The impact of green exercise on volunteers’ mental health and well being: findings from a community project in a woodland setting

Christie, Mark and Cole, Fiona (2017) The impact of green exercise on volunteers’ mental health and well being: findings from a community project in a woodland setting. Journal of Therapeutic Horticulture, 27 (1). pp. 17-33.

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Abstract

An increasingly robust evidence base supports the therapeutic value of nature on mental health and well being. The rise in reported mental ill-health across the world has major implications for the effective use of healthcare budgets, as well as economic consequences. Health practitioners may need to consider going beyond traditional mental health service provision and look to more widespread engagement with community-based interventions. This is especially important given that the structured nature of service provision may present significant challenges for some people with mental ill-health (MIND, 2016). Thus, this study explored the experiences of volunteers with mental health problems attending an unorthodox center in a woodland setting within the North West of England, which seeks to promote health and well being through green exercise. An ethnographic approach, involving the use of fieldwork diaries and photographs, explored the center’s informal and unique physical and socio-cultural environment. Formally researching as outsiders on participants was deemed incongruent with the empowering ethos of the center. Following a six-week relationship building period, in which the researchers immersed themselves in the practical activities, individual fieldwork interviews were conducted with each of the volunteers (n=11). Transcribed data revealed three key themes underpinning the self-reported positive impacts on personal mental health and well being. The importance of the physical and social environment was paramount, whereby volunteers recognized the restorative effects of the natural environment, but also stressed the flexible, informal and ‘no nonsense’ ethos of the center, combined with the social support, as major factors in delivering positive health outcomes. The clear sense of purpose and meaning underpinning activity choice participation, and the feeling of togetherness this fostered, were also major influences. Using existing skills and developing new ones demonstrated the power of occupational engagement in enhancing enjoyment, achievement and overall contribution. Recognition of the influence of the context and structure of services on people’s ability to engage in therapeutic activities is therefore crucial in order to enable people to access support in their mental health recovery.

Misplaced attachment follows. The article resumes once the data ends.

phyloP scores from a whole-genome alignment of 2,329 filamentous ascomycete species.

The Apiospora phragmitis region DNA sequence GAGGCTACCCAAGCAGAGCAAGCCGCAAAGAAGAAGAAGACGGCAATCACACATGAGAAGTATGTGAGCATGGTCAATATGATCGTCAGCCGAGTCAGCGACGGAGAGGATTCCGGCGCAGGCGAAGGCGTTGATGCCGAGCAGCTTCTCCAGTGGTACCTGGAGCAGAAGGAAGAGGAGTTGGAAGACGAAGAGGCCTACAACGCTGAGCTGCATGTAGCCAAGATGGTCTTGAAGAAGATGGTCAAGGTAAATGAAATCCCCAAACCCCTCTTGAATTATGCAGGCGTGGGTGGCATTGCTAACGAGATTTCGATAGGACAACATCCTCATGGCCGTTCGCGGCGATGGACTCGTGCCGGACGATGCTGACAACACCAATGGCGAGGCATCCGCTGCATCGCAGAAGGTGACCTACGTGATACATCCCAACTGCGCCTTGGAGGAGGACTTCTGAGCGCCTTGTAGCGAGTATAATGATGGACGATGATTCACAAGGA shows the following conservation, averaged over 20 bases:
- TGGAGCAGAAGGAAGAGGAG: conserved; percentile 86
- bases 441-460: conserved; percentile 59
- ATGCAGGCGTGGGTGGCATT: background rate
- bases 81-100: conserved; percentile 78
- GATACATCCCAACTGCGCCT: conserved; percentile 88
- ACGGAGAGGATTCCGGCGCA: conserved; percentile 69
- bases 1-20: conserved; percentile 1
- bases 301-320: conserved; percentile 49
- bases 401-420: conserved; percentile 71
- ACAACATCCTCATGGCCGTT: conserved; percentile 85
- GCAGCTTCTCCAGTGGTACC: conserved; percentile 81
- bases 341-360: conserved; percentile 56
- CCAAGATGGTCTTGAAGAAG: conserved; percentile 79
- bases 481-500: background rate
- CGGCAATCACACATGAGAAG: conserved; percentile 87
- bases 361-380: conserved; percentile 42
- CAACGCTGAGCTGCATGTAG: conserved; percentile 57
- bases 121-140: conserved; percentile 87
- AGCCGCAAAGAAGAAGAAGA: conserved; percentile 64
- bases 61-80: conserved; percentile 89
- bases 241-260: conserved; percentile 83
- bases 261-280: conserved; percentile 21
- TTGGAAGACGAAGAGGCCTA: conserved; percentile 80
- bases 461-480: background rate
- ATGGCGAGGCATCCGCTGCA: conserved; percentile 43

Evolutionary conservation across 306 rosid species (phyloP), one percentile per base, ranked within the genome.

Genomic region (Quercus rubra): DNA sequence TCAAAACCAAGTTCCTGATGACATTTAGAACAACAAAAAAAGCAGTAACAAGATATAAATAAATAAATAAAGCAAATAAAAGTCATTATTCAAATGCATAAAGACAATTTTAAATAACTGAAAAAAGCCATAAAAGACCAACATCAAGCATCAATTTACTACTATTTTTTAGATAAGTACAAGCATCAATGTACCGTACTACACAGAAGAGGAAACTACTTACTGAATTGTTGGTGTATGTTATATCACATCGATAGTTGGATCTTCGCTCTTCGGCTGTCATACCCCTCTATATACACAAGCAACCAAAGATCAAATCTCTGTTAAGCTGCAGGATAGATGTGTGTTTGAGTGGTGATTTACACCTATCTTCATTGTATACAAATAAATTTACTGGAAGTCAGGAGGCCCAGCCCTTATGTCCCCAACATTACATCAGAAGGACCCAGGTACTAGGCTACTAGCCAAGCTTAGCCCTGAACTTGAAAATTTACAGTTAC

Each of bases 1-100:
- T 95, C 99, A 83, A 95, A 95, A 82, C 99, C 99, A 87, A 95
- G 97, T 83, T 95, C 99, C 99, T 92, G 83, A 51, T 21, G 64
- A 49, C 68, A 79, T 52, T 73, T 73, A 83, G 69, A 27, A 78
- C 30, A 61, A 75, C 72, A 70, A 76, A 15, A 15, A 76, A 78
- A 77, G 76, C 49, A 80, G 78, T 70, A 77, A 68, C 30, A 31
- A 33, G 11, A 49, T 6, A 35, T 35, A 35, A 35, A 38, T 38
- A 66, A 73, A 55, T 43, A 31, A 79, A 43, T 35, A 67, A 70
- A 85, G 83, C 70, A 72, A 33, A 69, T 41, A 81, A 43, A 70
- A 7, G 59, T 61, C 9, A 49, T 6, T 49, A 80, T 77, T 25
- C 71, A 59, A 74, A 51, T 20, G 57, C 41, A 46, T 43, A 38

Item Type: Article
Journal / Publication Title: Journal of Therapeutic Horticulture
Publisher: American Horticultural Therapy Association
ISSN: 1088-3487
Departments: Sports and Physical Activity
Depositing User: Mark Christie
Date Deposited: 20 Jun 2019 14:44
Last Modified: 16 Jul 2019 15:16
URI: http://insight.cumbria.ac.uk/id/eprint/4856

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